Pain and IPF: What’s the Deal?
I am sure there is some underlying rule that a patient will have some type of pain when diagnosed with a chronic illness. Either that pain will come from the disease itself, or it will be a secondary symptom of it, such as inflammation, sore muscles, etc.
Until recently, I haven’t had pain since my diagnosis of idiopathic pulmonary fibrosis (IPF). But that seems to have quickly changed. Perhaps my pain is not associated at all with my lung disease, although that’s doubtful. What’s hard for me is that I cannot think of anything I have done physically that would have caused this type of pain. So, by process of elimination, I think it must be my IPF.
When the body is chronically under-oxygenated, the muscles, tendons and joints are fed less of what they need, which is oxygen-rich blood. According to my massage therapist, even bones can become weakened.
I’m sharing some of the painful symptoms I have had over the past few months, without really knowing why I’m in pain. I’m curious to hear if others living with IPF have had similar experiences. I also have included what I have done to alleviate that pain temporarily so readers can seek medical advice and try these things, too, if needed.
- Lower back pain that shoots down into my legs. This is a new symptom that is extremely annoying. It stops me in my tracks when I lean forward to pick up something, and it hurts in my pelvis when I cough or sneeze. The main source of relief I have found for this is taking a painkiller that addresses inflammation, specifically, and applying cool packs on the primary source of the pain. I have also sought out massage therapy, as I am not a big fan of taking excess pain medication. Upon examination of the pain, my registered massage therapist discovered that I have stressed the muscle in my lower back that is responsible for twisting, bending and lifting. That is also the muscle that is the “connection hub” for my hip flexors and my glutes. Is it any wonder that I am having pain throughout my lower back and legs? She recommended an acute period of having massages regularly, so I am scheduled to see her every week for a few weeks. She also suggested I perform a pelvic tilt when things are really sore. This exercise should stretch out the muscle that is inflamed and sore, and it is something I should also be doing before I complete a movement that causes pain such as bending down or reaching to the floor. These are two methods of relief I hope will address this new pain I am experiencing.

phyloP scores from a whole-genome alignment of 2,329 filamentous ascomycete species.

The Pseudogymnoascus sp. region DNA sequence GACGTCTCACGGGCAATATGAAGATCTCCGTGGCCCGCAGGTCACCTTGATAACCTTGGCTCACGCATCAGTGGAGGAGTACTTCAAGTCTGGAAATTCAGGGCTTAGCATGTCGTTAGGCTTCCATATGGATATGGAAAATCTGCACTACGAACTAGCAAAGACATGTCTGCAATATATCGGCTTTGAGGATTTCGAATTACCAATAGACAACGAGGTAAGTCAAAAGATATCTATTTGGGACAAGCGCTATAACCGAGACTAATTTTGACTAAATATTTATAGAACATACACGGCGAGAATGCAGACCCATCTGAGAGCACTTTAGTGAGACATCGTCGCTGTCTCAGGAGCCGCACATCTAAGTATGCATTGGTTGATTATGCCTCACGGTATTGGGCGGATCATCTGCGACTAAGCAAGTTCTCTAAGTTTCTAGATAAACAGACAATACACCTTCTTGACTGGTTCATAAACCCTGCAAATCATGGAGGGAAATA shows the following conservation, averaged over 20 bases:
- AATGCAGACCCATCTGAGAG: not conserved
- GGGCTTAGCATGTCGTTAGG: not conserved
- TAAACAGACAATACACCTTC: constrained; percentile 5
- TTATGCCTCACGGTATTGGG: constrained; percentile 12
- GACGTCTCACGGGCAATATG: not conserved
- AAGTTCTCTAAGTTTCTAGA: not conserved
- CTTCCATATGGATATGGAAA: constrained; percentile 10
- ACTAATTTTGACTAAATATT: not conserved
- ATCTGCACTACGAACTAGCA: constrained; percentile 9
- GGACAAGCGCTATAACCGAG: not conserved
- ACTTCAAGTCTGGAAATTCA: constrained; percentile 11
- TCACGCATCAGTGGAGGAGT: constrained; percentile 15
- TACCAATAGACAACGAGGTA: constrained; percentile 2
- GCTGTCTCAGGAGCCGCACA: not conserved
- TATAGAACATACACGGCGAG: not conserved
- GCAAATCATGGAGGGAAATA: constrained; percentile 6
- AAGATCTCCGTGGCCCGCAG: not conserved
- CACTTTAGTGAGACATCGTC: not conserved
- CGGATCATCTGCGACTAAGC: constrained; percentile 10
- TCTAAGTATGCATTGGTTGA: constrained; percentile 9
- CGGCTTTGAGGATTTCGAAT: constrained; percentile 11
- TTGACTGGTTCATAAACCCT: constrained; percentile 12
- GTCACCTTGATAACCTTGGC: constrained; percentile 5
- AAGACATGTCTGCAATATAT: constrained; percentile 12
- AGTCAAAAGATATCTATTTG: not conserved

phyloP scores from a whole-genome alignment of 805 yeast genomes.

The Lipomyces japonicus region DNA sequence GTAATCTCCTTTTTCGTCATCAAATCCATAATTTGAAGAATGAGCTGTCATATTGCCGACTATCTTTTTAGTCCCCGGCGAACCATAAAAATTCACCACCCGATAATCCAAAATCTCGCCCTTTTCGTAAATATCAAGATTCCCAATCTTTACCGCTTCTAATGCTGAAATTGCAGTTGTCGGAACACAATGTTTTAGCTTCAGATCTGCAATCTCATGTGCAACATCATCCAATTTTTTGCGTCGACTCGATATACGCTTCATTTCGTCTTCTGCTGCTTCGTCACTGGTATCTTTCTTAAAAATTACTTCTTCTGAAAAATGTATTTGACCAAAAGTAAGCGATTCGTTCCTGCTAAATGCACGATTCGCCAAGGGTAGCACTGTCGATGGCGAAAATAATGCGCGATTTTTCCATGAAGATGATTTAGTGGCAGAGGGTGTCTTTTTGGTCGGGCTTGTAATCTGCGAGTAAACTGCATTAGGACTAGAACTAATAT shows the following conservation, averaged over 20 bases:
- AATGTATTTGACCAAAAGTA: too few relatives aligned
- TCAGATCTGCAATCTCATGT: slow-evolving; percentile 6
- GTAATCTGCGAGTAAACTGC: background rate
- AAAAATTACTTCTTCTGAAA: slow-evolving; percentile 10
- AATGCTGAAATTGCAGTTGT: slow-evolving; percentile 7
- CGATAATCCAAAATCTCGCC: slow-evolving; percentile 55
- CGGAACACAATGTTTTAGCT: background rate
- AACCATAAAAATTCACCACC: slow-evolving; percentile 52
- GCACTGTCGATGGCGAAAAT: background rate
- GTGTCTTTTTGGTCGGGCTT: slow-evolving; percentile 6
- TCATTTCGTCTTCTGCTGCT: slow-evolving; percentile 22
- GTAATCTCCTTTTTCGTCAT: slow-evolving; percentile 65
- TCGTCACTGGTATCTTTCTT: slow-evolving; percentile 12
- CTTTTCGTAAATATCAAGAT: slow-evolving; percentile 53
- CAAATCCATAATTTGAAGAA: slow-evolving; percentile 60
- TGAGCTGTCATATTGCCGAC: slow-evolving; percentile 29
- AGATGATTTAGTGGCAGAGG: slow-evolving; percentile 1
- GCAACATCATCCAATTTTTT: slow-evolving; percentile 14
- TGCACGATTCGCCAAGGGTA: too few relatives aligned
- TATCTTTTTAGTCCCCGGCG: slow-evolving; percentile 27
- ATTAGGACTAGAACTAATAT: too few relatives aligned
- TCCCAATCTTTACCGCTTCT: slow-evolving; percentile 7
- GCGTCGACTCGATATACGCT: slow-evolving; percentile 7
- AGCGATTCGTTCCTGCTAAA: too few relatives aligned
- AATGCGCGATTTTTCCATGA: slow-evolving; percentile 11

- Swelling and fluid retention in my feet. My physician says this is likely because of medications and not the disease itself. Nevertheless, it still causes pain and discomfort when I try to be mobile. The first attempt to alleviate this has been to put me on diuretic medication to help lose some of that built-up water. She has also recommended elevating my feet above my heart frequently for short periods. This will help alleviate the build-up of fluid in my feet, and by elevating them for only a short period of time, it won’t disperse the fluid too quickly to other regions of my body. I have also had a fluid tap in my feet where a needle is inserted to drain excess fluid. This is uncomfortable, but it is the quickest form of relief. Lastly, another medical professional suggested any of the topical icy/cold rubs, which will reduce swelling and inflammation, and hopefully alleviate pain.
- Tight chest and back muscles from coughing. Unfortunately, a constant dry cough is a symptom of IPF, and I don’t anticipate it will go away anytime soon. This regular motion of coughing and repeated use of these muscles is causing pain and discomfort from overuse. The only recommendation from a professional I have to alleviate this is to be mindful of my posture and where I am carrying stress in my body. We tend to carry stress in our shoulders, which then tugs the muscles of our upper back and chest upward, contributing to their soreness. When I am sitting or standing for long periods of time, I consciously try to be aware of how I hold my upper body so that these muscles that are sore from coughing can feel relaxed and open to receiving as much oxygen as possible.
Do you have any additional tips to share?
Note: Pulmonary Fibrosis News is strictly a news and information website about the disease. It does not provide medical advice, diagnosis, or treatment. This content is not intended to be a substitute for professional medical advice, diagnosis, or treatment. Always seek the advice of your physician or other qualified health provider with any questions you may have regarding a medical condition. Never disregard professional medical advice or delay in seeking it because of something you have read on this website. The opinions expressed in this column are not those of Pulmonary Fibrosis News, or its parent company, BioNews Services, and are intended to spark discussion about issues pertaining to pulmonary fibrosis.